“When someone is anxious, they have a heightened mental state of awareness and an overactive mind, putting them in a state of fight or flight that will make it harder for them to fall asleep or stay asleep,” Dr Meadows explains. “The problem then is if they're experiencing poor sleep it shuts off their prefrontal cortex, the rational part of the brain, and pushes their amygdala, the emotional part of the brain, to be more active which means they experience more anxiety.”

Sleep anxiety can also happen as a result of other anxiety disorders, such as social anxiety, panic disorder, PTSD or depressive disorders, says Dr Adegoke. 

Dr Tourini points out some women with sleep anxiety dread sleepwalking or sleep paralysis, or worry about fires and burglaries at night.

“People with generalized anxiety disorder (GAD) might find night-time particularly challenging, too,” she adds. “Without anything to distract them from their thoughts, they may get anxious and ruminate over past experiences or future concerns. The idea of lying awake worrying may make them nervous about bedtime.”

What are the treatments for sleep anxiety? 

Depending on your symptoms and the root cause of your sleep anxiety, treatment can include cognitive-behavioral therapy (CBT), exposure therapy (ET), mindfulness techniques, or medication.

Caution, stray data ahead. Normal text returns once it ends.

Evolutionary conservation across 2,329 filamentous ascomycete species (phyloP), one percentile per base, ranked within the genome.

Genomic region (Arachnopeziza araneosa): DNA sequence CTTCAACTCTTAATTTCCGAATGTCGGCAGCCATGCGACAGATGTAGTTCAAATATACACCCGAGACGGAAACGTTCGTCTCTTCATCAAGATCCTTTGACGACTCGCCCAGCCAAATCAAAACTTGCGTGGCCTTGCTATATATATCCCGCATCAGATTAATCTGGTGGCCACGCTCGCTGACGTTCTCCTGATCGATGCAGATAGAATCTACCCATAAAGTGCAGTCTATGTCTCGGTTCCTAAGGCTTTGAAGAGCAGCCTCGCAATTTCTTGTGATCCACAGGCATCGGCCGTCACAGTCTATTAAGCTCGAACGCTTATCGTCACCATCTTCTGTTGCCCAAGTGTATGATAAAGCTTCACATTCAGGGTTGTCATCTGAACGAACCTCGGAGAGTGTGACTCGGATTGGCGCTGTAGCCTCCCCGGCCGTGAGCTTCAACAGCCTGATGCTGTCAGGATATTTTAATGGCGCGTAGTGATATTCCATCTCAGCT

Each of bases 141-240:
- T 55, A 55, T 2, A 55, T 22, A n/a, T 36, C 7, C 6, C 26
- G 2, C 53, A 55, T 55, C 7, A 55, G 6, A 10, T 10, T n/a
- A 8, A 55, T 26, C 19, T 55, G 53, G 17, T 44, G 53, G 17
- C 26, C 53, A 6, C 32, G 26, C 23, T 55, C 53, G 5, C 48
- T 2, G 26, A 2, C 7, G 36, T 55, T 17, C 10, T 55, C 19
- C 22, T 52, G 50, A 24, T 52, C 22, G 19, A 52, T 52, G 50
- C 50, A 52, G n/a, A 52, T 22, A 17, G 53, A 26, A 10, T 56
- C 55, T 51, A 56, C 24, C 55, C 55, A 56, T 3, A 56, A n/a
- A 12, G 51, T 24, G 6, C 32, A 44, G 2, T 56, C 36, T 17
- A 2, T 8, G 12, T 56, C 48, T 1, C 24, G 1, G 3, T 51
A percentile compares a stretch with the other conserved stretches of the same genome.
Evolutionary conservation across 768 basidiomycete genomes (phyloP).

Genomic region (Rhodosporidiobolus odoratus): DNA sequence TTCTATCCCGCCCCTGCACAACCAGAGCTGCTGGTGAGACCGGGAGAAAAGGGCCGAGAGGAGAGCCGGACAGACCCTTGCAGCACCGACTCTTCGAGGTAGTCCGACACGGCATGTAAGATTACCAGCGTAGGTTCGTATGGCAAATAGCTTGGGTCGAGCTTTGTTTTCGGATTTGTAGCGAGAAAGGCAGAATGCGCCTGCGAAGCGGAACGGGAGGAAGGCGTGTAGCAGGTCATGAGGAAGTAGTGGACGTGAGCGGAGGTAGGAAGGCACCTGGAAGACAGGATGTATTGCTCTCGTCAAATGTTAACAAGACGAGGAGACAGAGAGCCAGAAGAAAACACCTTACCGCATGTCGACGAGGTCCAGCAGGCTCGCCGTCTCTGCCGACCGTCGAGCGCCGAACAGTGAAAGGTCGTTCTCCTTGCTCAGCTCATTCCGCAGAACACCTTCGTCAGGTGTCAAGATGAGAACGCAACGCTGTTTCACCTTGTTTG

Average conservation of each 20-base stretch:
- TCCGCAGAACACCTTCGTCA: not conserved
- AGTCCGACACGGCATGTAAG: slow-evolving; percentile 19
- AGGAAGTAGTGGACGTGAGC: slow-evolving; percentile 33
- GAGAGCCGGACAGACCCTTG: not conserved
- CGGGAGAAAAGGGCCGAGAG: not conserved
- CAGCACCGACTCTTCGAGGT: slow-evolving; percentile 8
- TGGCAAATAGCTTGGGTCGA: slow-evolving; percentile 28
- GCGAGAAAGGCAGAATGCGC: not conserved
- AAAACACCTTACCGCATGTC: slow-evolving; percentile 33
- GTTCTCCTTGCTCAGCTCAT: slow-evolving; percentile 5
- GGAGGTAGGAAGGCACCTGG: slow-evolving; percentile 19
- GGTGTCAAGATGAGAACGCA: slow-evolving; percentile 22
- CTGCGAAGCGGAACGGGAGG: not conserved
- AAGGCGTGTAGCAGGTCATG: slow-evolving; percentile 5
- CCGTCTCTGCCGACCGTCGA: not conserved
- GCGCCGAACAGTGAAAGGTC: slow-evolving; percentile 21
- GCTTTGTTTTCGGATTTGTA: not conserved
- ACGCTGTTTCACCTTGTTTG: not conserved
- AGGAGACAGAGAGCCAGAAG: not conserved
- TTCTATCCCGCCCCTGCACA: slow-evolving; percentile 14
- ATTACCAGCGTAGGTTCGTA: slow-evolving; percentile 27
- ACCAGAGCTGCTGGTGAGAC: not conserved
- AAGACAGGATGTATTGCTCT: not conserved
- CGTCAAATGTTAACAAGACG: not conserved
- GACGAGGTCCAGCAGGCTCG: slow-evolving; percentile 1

Bedtime yoga or breathing exercises can be particularly helpful for some women, too, as part of their evening routine. Some of the most common treatments include: 

1. Hormonal treatment  

If perimenopause is suspected as the root cause of your sleep anxiety, Dr Macaulay says she often prescribes micronized progesterone — a synthetic progesterone drug that is bioidentical to the progesterone that ovaries naturally produce.

“Micronized progesterone can be more effective than a progesterone patch that releases a steady amount of the hormone throughout the day,” she explains. “This is because we can tailor it to give women a surge of bioidentical progesterone at night to really help them sleep.”

2. Develop good sleep hygiene 

A daytime routine and a better bedroom environment that promotes restful sleep can be key to reducing sleep anxiety. Good sleep hygiene will ensure you are relaxed and ready for rest when you get into bed. Some easy ways to practice good sleep hygiene include: 

  • Set an alarm to wake up at the same time every day